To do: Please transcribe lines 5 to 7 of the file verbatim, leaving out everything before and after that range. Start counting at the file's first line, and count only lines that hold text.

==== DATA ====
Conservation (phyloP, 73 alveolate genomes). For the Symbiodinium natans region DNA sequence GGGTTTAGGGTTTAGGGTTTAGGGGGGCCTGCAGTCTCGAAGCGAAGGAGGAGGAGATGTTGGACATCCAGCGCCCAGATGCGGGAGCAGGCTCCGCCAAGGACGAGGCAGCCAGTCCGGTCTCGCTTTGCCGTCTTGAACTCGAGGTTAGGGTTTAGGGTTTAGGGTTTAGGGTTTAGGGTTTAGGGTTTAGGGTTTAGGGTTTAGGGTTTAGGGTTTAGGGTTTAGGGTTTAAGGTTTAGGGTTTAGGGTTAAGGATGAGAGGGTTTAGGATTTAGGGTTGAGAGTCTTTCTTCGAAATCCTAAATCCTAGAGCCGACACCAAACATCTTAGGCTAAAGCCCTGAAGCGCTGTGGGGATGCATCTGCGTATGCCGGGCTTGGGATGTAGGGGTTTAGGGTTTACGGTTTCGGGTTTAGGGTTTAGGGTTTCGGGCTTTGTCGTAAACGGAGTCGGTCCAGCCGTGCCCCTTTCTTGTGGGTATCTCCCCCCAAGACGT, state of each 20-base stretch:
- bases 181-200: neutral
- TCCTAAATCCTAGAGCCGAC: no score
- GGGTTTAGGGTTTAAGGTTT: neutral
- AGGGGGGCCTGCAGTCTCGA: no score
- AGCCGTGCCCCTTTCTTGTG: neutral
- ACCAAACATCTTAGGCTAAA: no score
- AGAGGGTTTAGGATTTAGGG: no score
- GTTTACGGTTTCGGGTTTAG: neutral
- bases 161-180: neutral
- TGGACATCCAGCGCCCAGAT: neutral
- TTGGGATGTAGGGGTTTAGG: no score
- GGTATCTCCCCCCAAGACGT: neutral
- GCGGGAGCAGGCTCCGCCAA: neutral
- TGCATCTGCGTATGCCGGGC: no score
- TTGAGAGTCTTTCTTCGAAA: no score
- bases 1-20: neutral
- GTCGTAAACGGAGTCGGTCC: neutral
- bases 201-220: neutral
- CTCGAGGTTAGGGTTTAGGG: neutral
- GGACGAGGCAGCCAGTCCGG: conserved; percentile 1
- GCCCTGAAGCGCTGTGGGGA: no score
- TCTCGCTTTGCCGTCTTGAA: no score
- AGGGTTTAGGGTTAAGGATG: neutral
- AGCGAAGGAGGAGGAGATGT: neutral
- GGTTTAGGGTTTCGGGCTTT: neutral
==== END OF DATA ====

- AGGGGGGCCTGCAGTCTCGA: no score
- AGCCGTGCCCCTTTCTTGTG: neutral
- ACCAAACATCTTAGGCTAAA: no score